UB-311 from Vaxxinity is composed of two copies of Abeta1-14 peptide, each bound to a different T-cell helper peptide and further mixed with alum and CpG adjuvants. UB-311 has demonstrated favourable safety in Phase I and II studies and suggested in Phase II a potential improvement of cognitive function.8 

[Editor’s note: Since this article was written in June 2023, results from a randomised, double-blind, placebo-controlled, Phase IIa study of UB-311 have been published in the Lancet. The Phase IIa study met its primary objectives of demonstrating safety, tolerability, and immunogenicity.]

Taken together, the accumulating data for vaccines demonstrates general favourable safety, including the absence of significant ARIA-E

Finally, ALZN-002 (Alzamend Neuro), which has received regulatory approval to initiate a clinical study, is a cell-based therapy, based on patient-derived dendritic cells pulsed with a mutated Abeta1-42 peptide. This approach has been taken to generate new T-cell epitopes to improve immunogenicity. However, while it seems that the mutations inactivate some of the Abeta T-cell epitopes, it is unclear whether other Abeta T-cell epitopes are still present and thus could be potentially harmful in this therapeutic approach.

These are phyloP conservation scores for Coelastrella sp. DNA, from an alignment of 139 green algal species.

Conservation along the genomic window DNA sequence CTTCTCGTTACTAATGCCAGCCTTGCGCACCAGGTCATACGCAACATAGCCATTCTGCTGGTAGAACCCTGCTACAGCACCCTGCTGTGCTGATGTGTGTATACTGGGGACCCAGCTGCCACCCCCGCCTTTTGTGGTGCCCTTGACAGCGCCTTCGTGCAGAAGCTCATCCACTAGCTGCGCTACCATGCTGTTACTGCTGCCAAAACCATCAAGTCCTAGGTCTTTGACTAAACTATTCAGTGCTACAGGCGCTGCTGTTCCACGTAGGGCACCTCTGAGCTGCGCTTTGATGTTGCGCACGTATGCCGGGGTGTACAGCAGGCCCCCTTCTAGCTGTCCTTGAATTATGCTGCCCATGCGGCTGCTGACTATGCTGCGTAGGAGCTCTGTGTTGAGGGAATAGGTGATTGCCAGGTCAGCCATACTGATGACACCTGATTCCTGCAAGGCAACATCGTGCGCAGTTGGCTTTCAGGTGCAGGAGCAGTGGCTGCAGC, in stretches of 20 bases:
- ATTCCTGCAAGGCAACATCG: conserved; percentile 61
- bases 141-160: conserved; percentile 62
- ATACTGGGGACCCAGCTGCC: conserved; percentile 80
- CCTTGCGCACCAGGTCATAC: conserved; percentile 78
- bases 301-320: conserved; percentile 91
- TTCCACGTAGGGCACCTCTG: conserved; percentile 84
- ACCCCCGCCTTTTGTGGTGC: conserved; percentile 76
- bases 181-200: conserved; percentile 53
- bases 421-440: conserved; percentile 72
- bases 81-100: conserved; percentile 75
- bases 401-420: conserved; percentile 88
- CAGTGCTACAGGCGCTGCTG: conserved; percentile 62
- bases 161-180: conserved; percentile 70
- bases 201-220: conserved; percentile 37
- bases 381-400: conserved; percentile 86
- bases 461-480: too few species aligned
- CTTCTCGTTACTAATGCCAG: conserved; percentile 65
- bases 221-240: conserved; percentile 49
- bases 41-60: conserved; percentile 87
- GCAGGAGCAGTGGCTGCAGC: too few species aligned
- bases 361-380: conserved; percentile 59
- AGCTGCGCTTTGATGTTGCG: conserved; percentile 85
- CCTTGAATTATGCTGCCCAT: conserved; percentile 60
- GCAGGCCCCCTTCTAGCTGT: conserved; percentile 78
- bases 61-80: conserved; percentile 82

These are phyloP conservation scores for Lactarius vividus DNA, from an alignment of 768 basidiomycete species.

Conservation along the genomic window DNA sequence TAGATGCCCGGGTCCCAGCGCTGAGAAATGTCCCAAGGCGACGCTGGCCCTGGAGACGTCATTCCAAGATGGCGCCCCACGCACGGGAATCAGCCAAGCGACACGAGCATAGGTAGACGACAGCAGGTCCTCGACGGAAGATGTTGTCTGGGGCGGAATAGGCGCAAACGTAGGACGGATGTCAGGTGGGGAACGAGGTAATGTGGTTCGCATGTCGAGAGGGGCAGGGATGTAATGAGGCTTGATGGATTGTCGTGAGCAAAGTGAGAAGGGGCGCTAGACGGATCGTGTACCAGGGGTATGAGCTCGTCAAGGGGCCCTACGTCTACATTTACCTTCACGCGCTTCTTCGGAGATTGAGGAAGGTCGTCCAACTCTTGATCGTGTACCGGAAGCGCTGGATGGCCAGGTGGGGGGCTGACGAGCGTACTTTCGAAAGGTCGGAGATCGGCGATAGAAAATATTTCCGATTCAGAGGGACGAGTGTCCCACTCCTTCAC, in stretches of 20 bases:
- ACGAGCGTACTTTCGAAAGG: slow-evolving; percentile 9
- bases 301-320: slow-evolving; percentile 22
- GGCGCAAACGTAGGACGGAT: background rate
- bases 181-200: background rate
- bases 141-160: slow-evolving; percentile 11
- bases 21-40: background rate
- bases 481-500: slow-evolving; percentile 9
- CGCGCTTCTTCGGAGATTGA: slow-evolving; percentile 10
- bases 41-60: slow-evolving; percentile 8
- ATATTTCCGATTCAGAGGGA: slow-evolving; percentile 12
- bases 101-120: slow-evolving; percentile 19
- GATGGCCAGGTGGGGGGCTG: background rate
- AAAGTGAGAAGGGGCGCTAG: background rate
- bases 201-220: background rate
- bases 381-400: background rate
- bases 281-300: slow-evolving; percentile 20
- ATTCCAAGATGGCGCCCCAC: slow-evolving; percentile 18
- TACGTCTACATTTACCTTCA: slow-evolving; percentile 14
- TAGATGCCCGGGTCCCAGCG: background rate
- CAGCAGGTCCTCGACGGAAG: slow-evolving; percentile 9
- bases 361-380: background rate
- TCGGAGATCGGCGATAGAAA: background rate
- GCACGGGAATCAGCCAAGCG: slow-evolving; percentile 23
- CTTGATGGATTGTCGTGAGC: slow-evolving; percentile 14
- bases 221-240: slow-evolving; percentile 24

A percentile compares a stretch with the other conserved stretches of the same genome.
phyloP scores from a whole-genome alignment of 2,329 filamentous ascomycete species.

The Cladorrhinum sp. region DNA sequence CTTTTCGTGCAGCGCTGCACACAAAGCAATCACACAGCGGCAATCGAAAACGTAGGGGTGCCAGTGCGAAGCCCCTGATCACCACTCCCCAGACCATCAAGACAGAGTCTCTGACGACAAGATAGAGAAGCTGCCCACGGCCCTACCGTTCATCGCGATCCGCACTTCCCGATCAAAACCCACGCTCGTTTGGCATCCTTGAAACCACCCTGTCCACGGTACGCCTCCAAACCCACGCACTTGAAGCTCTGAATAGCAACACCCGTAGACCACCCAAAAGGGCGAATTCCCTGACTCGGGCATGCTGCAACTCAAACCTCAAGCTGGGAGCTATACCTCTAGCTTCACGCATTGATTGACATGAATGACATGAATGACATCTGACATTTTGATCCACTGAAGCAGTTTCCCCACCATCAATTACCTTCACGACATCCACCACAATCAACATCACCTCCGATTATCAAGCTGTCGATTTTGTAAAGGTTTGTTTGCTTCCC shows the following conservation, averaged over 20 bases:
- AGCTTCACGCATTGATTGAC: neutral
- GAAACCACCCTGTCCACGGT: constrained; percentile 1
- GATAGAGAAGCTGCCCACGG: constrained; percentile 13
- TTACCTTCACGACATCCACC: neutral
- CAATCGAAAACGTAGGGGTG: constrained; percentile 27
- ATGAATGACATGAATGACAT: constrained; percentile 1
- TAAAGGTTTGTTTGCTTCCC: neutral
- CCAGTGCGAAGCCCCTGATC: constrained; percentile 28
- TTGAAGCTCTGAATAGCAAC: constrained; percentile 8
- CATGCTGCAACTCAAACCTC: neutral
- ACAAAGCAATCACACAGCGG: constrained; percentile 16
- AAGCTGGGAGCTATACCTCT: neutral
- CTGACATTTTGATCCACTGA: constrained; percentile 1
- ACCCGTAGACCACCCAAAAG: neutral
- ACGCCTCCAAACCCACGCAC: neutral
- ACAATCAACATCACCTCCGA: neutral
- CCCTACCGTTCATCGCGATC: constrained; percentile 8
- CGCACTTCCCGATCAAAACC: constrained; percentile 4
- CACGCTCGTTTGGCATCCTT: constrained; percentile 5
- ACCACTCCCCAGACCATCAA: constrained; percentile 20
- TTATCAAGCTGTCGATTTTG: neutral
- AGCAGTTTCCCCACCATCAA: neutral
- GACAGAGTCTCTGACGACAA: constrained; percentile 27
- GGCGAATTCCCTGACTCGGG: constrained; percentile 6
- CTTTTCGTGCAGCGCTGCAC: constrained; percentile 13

Taken together, the accumulating data for vaccines demonstrates general favourable safety, including the absence of significant ARIA-E. Very different approaches are being assessed (eg, liposomes, conjugates, peptide-based, cell‑based) to maximise the level of the induced antibody response, which is particularly important in elderly patients with declining efficiency of the immune system. Some approaches are also focused on targeting specific Abeta conformations (eg, ACI-24.060, ALZ-101). We eagerly await further clinical trial results for the different vaccine candidates to see which of the approaches has the highest potential to succeed in modifying the course of disease.

Active immunotherapies provide a broad range of applications